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Book Talk: Can’t put her books down

If you pick up any one of Karen Cleveland’s books, put on a large pot of coffee because you won’t be able to put it down. After I read her first book “Need to Know,” and discovered that she’d written another, I said to myself, “How is she going to top herself?”

The answer, I learned, is that she doesn’t have to. I’d put Ms. Cleveland up against any of the most popular fiction writers today. Universal Studios has purchased the rights to “Need to Know,” and actress Charlize Theron will play Vivian, Cleveland’s protagonist.

Vivian is a CIA analyst on the Russia desk. She’s tasked with uncovering Russian sleeper cells. One day, five photographs cross her desk, and one of them is a shot of her husband, Matt, whom she loves. He’s the father of their four children and an ideal spouse. Should she turn him in?

The story is fast-paced without missing any of the nuances of the internal workings of the U.S. intelligence agency. That’s because Cleveland was a CIA analyst for eight years, six of which were in counter-terrorism.

Ms. Cleveland followed this thriller with “Keep You Close,” another nail biter. Stephanie Maddox’s job at the FBI is in the Internal Investigations Division. It’s perfect for her because, as she says, “It was the idea of the law that I loved. Rules that everyone had to follow. Consequences for breaking them. The law was black-and-white. It was fair.”

At home, she’s a single mom, devoted to her only child, a teenaged son, Zachery. While cleaning his room, she finds a loaded gun. Then her former boyfriend, an FBI agent tells her that Zach has shown up on a list of anarchists. The situation develops to the point where Steph has to decide where her loyalty lies: with her son or with her country.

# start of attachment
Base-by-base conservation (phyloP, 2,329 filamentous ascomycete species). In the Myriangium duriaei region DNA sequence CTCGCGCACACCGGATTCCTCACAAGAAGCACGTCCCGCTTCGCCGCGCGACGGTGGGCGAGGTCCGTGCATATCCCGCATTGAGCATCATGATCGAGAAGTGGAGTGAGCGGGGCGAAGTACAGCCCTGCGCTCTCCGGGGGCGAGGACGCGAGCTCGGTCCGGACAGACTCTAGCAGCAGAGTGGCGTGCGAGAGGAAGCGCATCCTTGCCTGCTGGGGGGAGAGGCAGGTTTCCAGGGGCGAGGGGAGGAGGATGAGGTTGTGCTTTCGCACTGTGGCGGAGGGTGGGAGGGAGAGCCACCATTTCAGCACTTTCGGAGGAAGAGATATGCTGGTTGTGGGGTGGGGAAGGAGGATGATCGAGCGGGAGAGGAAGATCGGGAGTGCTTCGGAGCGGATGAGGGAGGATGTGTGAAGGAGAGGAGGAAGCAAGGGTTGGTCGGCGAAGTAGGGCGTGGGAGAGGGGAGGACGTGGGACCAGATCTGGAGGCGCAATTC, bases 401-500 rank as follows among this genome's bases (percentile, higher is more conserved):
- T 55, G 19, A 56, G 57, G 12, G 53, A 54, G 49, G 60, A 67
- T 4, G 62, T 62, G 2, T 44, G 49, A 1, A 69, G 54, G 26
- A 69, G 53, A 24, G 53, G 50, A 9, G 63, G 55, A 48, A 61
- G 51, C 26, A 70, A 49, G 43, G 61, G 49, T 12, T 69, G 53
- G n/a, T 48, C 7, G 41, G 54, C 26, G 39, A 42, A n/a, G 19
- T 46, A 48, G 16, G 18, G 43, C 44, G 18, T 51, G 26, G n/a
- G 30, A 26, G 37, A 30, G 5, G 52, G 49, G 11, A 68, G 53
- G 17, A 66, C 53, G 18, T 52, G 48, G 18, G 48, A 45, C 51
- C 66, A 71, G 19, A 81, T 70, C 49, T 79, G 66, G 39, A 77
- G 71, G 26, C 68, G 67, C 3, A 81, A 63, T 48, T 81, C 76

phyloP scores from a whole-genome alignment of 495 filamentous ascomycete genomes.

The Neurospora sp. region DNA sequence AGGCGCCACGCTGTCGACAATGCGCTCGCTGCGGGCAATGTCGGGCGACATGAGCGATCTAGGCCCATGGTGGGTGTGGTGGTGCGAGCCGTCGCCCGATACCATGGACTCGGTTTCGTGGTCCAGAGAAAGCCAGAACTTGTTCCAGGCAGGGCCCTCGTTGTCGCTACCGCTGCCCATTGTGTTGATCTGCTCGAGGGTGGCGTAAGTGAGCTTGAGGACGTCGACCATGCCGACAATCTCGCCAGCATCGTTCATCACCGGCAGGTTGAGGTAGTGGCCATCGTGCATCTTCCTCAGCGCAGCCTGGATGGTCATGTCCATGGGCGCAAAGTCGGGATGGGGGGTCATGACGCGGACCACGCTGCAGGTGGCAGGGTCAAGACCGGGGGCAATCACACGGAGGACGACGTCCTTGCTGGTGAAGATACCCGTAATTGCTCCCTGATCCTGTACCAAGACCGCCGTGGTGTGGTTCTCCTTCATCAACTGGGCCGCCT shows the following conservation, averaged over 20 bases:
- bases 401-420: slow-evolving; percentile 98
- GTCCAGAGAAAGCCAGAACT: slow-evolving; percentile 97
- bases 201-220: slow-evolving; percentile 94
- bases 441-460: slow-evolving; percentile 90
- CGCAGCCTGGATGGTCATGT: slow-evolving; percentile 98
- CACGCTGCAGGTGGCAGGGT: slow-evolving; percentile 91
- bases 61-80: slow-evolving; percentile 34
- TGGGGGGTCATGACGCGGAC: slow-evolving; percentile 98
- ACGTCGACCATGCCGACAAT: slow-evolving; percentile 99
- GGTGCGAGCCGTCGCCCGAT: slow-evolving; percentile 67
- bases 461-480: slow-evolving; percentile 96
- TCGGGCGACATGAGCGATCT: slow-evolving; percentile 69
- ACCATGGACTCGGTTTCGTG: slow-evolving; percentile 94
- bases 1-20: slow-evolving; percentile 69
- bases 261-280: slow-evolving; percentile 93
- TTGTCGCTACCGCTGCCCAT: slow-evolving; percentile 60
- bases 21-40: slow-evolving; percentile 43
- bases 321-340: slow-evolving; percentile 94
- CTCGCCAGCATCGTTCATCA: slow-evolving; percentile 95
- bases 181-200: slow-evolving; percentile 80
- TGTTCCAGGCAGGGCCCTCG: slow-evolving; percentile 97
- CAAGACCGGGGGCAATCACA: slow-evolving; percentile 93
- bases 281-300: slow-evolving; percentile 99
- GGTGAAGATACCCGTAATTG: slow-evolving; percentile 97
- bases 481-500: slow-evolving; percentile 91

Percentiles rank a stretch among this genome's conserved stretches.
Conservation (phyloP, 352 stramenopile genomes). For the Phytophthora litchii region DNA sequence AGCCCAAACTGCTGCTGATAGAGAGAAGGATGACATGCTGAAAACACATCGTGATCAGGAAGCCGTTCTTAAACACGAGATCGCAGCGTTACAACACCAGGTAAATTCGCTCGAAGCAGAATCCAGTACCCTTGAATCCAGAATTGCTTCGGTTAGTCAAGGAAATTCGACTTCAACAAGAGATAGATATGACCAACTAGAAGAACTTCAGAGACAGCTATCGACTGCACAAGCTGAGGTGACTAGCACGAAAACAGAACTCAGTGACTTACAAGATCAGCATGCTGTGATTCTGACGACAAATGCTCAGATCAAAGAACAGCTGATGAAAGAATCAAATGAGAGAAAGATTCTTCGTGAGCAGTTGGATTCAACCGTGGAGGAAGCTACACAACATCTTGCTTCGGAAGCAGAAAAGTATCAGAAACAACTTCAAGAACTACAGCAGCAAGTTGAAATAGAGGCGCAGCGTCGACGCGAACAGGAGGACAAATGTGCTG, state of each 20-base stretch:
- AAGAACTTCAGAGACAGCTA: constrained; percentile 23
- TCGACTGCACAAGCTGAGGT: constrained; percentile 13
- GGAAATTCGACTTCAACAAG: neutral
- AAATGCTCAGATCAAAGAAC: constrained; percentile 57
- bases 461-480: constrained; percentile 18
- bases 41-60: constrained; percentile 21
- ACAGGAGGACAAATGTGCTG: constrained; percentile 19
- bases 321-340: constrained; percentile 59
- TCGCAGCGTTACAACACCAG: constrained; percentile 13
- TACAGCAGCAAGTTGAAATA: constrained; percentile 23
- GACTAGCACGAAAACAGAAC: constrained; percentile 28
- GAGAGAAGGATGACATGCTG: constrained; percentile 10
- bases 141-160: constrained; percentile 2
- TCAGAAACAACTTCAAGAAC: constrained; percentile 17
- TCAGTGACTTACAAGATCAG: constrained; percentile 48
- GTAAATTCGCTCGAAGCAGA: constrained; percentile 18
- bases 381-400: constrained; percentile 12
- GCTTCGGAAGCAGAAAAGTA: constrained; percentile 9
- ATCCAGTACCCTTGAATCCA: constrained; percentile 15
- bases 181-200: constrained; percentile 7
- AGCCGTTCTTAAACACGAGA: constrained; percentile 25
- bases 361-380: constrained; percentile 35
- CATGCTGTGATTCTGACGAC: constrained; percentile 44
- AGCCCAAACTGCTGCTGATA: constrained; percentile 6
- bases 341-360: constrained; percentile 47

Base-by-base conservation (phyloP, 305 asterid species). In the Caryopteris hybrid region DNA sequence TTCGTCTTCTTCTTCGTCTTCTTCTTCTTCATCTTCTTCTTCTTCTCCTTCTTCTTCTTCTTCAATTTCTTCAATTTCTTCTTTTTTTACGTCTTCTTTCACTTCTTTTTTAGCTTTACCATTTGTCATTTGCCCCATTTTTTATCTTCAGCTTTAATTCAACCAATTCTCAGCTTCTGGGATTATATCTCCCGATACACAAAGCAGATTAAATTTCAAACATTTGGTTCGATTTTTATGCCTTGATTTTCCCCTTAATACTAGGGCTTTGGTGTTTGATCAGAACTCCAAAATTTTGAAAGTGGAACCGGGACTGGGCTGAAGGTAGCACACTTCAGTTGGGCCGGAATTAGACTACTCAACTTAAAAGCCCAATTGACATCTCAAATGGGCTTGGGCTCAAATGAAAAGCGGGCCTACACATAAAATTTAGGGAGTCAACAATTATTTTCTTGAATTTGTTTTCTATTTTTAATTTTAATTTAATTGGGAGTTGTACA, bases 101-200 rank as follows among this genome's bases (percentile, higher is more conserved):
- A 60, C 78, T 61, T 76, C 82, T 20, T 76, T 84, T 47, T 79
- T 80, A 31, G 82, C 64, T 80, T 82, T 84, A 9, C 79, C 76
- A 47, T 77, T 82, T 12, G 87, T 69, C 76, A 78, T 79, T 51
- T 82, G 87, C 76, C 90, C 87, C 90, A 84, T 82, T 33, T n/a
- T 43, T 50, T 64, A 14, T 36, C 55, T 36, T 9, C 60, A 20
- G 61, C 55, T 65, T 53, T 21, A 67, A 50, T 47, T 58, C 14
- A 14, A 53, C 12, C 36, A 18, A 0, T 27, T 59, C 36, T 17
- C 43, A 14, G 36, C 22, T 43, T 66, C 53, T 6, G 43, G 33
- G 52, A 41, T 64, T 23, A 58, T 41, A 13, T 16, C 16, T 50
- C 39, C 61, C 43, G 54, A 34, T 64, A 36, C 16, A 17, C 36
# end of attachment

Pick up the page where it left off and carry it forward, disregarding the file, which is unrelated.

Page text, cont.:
About a month ago, I received Cleveland’s newest tome, “You Can Run,” and I couldn’t wait to start reading. I had pre-ordered it the minute I learned the date of publication.

In this one, Jill Bailey is a CIA analyst who watches her six-month-old child Owen on a monitor while he’s at daycare. Except, one day he’s just not there. Within minutes, she gets a phone call: “We have your son.” This happens within the first five pages, and that should give you an idea of the pace of the plot.

Jill learns that to get her son back, she must vet a potential CIA source called Falcon. After complying, she recovers her son, quits her job, and moves to Florida with her son and husband where she has a second child. There she meets reporter Alexandra, who is pursuing a story that can expose her and endanger her whole family.

Each book is electrifying. All three works feature strong, resilient women who are caught up in impossible situations. And Cleveland does a masterful job of handling the prose. Enjoy.

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Jim Glynn may be contacted at



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